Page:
Wakeboarding is a popular and growing sport, so much so that it may even make its way into the 2020 summer Olympic games. While the flips, spins, inverts and other awe-inspiring stunts of the sport are thrilling, the high-energy nature of wakeboarding paired with the board’s wide surface area and fixed bindings leaves you at risk of a number of wakeboarding injuries.
The most common wakeboarding injury is a laceration to the head, accounting for around 25% of all injuries from the sport.
Next up is concussions, accounting for around one in nine of these water sports accidents. With wakeboarding, there is a higher risk of “catching an edge,” with the result being the slamming of a person into the water, with the head bearing the brunt of the impact.
If you are lucky enough to escape a concussion from slamming the head against the water during a wipeout, you may still sustain a strain to the tissues of the neck that causes pain and stiffness. In more severe cases, consider using a neck collar for a period for extra support and to allow healing to occur.
New tricks, frequent falls and simply the stress placed on the low-back from being pulled behind a boat can also cause back pain. You may simply need to take a break from wakeboarding so that healing can occur. In some cases, this might include the use of a lumbar back brace to lessen stress on the tissues of the spine.
Shoulder dislocations are another possible upper body injury with wakeboarding, accounting for an estimated 5% of accidents associated with such sports. After the shoulder has been put back in place by a medical professional, the extra support may be needed for an athletic shoulder compression brace.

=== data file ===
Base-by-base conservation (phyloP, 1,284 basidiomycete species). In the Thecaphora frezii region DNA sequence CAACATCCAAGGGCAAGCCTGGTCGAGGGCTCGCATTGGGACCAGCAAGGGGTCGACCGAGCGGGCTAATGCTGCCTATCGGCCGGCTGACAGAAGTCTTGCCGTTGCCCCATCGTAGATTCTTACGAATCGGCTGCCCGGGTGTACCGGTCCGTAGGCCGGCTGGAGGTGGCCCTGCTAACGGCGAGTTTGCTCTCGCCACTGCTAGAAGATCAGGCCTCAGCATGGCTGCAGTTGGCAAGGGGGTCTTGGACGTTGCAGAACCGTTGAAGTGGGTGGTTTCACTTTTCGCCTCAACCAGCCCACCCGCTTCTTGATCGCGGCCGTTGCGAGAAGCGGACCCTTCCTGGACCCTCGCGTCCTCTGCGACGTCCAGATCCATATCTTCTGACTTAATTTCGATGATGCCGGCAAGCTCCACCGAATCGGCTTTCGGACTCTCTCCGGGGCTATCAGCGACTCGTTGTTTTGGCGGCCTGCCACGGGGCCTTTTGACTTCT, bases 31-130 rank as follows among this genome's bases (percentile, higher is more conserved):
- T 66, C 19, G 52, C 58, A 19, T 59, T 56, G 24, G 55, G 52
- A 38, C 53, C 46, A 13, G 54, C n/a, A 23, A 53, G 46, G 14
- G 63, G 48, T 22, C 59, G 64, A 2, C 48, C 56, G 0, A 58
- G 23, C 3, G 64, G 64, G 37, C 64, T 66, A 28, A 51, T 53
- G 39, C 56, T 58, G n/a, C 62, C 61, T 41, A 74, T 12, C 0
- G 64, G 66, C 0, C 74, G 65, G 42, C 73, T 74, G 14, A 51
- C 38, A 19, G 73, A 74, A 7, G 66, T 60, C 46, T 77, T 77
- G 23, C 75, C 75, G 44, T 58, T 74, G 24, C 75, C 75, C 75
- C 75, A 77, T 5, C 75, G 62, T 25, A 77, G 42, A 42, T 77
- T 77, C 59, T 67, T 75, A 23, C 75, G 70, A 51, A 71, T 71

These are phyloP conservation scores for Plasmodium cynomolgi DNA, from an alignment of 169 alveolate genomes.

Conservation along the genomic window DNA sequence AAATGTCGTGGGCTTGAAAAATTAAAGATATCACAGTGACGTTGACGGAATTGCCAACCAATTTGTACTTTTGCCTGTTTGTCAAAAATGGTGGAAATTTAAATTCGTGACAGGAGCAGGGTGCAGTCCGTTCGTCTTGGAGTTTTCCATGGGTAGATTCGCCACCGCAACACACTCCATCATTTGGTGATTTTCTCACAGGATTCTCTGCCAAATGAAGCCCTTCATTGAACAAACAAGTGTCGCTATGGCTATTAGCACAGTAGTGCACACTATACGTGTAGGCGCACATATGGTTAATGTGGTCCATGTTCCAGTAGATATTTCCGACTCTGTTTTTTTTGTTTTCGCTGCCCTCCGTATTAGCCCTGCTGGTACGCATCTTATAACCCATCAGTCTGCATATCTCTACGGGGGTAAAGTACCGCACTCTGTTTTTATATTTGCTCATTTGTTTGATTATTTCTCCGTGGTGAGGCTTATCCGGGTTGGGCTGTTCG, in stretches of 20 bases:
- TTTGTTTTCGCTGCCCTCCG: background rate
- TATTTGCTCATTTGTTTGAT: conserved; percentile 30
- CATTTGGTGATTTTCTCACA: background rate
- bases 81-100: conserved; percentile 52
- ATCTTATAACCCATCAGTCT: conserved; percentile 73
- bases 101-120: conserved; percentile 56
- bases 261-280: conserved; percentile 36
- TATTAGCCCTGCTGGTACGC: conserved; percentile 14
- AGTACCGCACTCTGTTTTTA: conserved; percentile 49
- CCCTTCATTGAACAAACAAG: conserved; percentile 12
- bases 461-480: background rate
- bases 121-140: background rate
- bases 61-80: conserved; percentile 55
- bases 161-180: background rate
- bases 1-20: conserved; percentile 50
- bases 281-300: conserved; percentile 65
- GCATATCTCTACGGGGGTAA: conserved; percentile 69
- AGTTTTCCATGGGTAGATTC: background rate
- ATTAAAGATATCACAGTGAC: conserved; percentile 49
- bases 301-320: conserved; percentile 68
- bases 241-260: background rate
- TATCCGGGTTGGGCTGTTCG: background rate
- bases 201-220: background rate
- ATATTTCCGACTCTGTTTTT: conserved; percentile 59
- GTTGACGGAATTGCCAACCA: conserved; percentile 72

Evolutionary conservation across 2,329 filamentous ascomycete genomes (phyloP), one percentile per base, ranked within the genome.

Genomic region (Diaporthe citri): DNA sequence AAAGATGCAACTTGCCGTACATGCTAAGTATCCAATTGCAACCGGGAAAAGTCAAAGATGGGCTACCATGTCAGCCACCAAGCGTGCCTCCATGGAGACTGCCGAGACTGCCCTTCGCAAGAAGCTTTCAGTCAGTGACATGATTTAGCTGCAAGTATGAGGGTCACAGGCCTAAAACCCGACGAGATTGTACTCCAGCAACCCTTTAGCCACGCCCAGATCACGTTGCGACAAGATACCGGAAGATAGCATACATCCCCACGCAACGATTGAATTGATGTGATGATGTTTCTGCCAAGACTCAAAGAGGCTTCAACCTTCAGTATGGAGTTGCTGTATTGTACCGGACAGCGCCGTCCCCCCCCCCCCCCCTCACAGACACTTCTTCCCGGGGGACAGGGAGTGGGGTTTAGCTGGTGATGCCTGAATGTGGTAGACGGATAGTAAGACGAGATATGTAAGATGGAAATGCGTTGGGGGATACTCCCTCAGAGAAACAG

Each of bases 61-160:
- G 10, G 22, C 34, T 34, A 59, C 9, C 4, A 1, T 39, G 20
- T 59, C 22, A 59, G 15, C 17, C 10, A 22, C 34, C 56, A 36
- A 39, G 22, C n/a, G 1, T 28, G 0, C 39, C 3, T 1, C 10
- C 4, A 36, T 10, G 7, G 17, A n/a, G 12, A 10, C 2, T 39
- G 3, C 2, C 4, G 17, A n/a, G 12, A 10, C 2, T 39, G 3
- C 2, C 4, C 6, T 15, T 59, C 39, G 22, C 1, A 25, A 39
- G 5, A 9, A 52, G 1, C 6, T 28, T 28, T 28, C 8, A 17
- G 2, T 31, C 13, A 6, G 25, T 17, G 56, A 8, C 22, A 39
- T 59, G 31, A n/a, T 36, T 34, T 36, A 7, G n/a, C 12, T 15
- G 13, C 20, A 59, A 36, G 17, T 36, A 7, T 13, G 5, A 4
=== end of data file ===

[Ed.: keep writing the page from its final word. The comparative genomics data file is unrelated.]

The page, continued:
Ankle sprains are also a fairly common wakeboard injury, as a wipeout or bad landing can twist the joint out of its normal range of motion. For that reason, BraceAbility offers a neoprene, water-resistant ankle wrap for support after an injury or for use as a preventive measure. The wakeboarding ankle brace can be used on land, as well.
Unfortunately, the rise in popularity of this sport has also coincided with an increase in associated ACL tears, which is not overly surprising given the higher-risk nature of the sport. Landing a jump poorly or rotation that occurs when catching the edge of the board on the water can both partially or fully tear this important stabilizing ligament of the knee.
Surgery is required to repair ACL tears. When returning to activity, you may benefit from a functional knee support that is designed for various ligament instabilities. This wakeboarding knee brace stands out in that it is one of the few such products constructed of non-corrosive materials that are suitable for water sports.
For less serious injuries such as a strain or sprain of the groin or knee, wearing a neoprene knee brace or groin wrap for wakeboarding may be considered. Such lightweight, flexible products apply light support and compression without interfering with one’s performance. Plus neoprene will not retain water.
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